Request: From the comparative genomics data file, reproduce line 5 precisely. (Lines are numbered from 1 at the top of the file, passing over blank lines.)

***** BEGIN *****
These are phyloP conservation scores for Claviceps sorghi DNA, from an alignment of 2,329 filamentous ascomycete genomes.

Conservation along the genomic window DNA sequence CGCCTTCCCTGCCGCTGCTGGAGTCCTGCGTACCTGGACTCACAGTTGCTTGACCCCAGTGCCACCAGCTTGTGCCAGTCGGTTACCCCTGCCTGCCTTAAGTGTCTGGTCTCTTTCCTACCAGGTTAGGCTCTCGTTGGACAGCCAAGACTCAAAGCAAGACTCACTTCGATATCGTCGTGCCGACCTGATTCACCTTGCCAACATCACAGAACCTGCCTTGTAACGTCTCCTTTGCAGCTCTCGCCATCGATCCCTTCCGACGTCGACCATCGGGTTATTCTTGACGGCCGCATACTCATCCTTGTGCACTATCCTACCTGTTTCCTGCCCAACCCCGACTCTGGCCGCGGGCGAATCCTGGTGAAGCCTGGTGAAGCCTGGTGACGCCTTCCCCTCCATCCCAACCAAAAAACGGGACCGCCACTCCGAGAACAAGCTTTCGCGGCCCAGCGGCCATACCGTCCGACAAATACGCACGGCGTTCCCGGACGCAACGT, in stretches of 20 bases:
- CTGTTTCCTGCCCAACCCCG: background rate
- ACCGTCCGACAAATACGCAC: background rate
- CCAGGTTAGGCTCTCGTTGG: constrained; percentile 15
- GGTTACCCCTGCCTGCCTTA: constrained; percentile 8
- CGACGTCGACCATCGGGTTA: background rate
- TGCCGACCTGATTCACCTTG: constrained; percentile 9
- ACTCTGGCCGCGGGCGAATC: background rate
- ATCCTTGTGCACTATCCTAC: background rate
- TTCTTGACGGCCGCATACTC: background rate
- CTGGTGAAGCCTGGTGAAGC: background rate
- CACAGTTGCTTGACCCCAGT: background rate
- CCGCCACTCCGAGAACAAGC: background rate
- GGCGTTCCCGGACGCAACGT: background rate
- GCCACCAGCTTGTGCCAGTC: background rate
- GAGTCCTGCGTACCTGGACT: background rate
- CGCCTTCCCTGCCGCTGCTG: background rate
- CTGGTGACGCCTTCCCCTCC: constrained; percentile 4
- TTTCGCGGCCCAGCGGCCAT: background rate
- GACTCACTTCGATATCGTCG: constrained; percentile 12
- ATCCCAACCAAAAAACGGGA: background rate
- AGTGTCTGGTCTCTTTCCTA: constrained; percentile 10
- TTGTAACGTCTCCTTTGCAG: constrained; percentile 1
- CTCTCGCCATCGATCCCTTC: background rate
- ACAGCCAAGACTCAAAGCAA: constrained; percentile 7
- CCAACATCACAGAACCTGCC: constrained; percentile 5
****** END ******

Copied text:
- CCAGGTTAGGCTCTCGTTGG: constrained; percentile 15